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It's no secret that G. W. Bush left Barack Obama holding the bag on several things, including the fate of the American auto industry. Perhaps most notably, Bush left the Big 3 with a bailout package that wasn't really to anyone's liking, full of stipulations--some vague, some not--and compliance deadlines that will fall within mere weeks of Obama's inauguration. (That's today, in case you weren't paying attention.)
Ford, GM, and Chrysler have put up a fairly brave front, soldiering through the Detroit auto show with a modest selection of concept and production vehicles that implied the Big 3 are indeed thinking about the future of their industry. The UAW, on the other hand...well, let's just say they need some work on their poker face.
Yesterday, UAW president Ron Gettelfinger came out and said, "Honestly, most people that have looked at this from a realistic standpoint would say [the February 17 restructuring deadline] is almost unattainable.... I said myself that I hope this wasn't set up to intentionally fail. ... People have no idea of the magnitude of what they were asking these companies to do." Does he sound a little nervous to you?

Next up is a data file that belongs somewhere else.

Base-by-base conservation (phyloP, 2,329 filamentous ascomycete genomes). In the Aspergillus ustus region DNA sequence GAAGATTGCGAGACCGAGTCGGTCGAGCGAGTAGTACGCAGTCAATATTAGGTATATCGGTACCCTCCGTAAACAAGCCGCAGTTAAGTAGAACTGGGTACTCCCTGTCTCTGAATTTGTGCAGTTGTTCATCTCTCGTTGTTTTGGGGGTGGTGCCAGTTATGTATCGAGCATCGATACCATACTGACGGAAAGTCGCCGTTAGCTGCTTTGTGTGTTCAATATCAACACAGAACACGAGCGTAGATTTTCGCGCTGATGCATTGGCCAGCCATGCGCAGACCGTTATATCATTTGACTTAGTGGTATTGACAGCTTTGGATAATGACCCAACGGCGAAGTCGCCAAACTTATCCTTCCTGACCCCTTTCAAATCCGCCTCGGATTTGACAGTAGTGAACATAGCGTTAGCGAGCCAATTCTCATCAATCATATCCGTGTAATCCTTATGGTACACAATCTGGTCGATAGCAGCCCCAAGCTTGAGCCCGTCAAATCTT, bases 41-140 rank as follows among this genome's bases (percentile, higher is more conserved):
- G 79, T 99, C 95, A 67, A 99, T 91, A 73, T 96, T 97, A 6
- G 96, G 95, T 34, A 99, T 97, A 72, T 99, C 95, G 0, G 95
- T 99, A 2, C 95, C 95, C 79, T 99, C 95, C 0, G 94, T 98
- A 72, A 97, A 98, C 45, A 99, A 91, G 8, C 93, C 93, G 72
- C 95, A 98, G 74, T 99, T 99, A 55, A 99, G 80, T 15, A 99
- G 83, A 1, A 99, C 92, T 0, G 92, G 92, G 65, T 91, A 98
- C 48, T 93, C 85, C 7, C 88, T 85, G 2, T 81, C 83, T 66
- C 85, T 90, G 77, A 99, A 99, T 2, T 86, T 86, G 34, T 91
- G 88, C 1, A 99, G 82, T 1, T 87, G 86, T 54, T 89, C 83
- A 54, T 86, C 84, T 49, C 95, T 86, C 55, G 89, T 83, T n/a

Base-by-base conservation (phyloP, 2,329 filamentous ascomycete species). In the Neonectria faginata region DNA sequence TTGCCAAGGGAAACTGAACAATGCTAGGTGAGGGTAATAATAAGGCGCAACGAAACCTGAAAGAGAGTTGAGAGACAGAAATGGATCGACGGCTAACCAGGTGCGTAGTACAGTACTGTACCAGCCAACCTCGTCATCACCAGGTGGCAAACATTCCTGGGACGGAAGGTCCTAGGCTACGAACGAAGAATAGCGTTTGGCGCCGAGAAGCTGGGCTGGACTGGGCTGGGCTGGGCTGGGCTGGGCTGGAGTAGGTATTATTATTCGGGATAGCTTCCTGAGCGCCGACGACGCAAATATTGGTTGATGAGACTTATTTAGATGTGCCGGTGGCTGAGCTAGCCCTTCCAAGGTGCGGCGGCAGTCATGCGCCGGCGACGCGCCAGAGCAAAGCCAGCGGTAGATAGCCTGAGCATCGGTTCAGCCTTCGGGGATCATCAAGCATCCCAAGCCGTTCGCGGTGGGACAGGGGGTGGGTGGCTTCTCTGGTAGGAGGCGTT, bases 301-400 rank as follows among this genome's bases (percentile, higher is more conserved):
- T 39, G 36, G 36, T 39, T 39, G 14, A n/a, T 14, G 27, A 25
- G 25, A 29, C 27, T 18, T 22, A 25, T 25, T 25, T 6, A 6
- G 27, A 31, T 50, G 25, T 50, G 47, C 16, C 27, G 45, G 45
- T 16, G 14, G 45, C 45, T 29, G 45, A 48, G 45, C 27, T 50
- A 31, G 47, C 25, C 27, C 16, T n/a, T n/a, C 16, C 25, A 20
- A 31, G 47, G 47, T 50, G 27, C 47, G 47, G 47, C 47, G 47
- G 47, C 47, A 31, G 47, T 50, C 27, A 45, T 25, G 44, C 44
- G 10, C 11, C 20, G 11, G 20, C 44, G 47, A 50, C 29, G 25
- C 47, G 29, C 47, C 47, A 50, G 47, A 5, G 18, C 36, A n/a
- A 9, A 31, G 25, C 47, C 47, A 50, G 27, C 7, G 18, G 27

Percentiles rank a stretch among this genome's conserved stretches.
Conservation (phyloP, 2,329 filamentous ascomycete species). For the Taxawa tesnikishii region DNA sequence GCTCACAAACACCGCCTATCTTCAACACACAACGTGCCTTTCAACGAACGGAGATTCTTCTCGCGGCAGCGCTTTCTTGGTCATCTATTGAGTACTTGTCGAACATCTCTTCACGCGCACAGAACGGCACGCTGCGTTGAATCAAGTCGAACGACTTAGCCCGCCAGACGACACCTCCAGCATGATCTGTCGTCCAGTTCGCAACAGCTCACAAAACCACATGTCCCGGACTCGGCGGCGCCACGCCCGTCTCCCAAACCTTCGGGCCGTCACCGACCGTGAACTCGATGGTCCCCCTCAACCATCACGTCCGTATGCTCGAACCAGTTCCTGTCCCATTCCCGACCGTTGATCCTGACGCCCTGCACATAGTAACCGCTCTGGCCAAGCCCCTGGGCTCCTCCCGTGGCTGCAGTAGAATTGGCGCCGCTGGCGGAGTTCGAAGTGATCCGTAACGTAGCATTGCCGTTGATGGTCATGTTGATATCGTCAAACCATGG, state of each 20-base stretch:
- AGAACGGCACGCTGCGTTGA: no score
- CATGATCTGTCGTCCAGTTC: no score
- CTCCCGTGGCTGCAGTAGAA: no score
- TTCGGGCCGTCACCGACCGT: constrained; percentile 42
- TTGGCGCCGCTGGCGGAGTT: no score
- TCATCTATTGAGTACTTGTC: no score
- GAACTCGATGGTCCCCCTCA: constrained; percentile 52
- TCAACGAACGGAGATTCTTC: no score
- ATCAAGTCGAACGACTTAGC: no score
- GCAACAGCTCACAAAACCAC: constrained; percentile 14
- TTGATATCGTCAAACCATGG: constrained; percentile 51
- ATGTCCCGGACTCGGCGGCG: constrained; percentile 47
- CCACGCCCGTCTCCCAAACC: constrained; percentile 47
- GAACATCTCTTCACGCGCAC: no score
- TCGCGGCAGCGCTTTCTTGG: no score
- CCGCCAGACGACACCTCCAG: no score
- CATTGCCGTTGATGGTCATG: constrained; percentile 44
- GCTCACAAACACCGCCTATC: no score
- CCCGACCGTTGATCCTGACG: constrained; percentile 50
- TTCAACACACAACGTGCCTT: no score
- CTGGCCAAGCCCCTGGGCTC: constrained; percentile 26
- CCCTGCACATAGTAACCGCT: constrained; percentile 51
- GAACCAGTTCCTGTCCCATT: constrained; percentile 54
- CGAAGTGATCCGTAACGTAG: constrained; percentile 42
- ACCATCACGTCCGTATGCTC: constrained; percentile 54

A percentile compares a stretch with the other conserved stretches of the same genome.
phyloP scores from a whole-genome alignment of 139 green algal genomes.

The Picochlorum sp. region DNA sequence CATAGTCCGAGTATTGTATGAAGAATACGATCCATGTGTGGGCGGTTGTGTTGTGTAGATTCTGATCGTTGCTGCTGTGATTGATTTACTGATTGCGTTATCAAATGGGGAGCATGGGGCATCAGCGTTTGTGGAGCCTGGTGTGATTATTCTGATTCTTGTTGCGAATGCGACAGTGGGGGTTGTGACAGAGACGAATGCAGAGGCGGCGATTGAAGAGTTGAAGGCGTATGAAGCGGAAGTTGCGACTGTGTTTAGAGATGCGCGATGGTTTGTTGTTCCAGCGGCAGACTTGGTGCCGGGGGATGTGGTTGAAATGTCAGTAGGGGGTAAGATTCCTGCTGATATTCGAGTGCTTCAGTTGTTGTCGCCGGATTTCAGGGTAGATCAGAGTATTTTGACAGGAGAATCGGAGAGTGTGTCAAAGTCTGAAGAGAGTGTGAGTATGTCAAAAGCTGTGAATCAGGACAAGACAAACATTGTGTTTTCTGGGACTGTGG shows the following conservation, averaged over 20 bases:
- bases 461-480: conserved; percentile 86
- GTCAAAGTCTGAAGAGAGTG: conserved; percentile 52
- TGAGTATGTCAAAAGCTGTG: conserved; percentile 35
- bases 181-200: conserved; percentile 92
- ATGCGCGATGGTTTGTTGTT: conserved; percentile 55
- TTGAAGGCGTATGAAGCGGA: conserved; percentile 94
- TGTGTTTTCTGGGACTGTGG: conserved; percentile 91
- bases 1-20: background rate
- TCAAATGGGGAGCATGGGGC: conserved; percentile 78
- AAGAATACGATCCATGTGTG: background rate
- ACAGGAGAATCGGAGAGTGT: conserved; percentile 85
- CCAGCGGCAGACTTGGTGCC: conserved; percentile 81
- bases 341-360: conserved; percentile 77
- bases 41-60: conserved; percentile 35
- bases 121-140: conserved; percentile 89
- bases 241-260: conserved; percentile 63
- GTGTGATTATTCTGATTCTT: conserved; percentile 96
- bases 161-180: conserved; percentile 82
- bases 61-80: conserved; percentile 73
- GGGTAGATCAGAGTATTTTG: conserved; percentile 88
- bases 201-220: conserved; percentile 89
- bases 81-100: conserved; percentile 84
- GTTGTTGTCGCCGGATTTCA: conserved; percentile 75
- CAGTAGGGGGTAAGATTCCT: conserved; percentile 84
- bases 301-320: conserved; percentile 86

Of course, what Bush & Co. were "asking these companies to do" included wage and benefit reductions for union workers--you know, much like the reductions that Canadian government has demanded GM and Chrysler institute before their subsidiaries to the north receive $3 billion (Canadian) in bailout funds. Obama is pushing in a similar direction, calling for all parties involved to "give something up". Surely, none of that sits very well with the UAW.
Given how messy and convoluted this situation is, we're turning to the most savvy folks we know for answers: you, our readers. What's the solution to the auto industry dilemma? Is it simply a matter of scaling back labor costs? Surely not, since even non-UAW companies are having trouble in the U.S. Is the answer innovation in the marketplace? Is it the switch to electric cars? If so, it seems like the Big 3 might ask for even more support. (Although their pals in Canada have opted to leave that in the hands of private companies.) Is it a federal gas tax, to keep gas prices steady and help automakers plan? Send help in the comments section below!